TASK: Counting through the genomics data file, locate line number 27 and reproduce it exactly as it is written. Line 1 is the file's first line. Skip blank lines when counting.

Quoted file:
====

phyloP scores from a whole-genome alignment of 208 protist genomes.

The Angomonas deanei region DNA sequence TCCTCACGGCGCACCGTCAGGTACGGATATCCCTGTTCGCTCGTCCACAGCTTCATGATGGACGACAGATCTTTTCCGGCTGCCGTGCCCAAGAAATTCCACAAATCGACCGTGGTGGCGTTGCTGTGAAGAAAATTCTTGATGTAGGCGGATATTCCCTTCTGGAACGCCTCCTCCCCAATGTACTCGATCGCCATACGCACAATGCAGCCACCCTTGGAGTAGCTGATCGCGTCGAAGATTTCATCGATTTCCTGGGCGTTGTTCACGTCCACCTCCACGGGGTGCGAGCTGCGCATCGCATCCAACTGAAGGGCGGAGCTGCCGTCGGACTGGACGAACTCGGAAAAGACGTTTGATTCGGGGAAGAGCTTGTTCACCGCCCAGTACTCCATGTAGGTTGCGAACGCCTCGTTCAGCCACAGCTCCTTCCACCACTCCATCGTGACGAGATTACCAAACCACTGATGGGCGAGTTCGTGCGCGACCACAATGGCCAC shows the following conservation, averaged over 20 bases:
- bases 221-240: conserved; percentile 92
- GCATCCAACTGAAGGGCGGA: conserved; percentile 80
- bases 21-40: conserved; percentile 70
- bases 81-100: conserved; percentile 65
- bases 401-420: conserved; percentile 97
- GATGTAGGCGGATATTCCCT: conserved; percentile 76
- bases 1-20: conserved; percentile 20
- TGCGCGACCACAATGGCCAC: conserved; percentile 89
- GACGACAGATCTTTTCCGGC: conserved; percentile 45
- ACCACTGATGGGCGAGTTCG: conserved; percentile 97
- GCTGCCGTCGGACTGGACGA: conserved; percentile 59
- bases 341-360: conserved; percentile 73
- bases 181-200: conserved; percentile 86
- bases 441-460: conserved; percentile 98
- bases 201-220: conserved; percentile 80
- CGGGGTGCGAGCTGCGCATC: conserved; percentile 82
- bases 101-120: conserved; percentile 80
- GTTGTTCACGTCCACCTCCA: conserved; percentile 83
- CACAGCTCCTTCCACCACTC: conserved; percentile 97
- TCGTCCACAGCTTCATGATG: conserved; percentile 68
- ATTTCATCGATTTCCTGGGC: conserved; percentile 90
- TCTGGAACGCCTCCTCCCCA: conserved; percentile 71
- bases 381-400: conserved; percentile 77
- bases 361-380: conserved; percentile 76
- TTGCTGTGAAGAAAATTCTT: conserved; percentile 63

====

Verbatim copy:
- TTGCTGTGAAGAAAATTCTT: conserved; percentile 63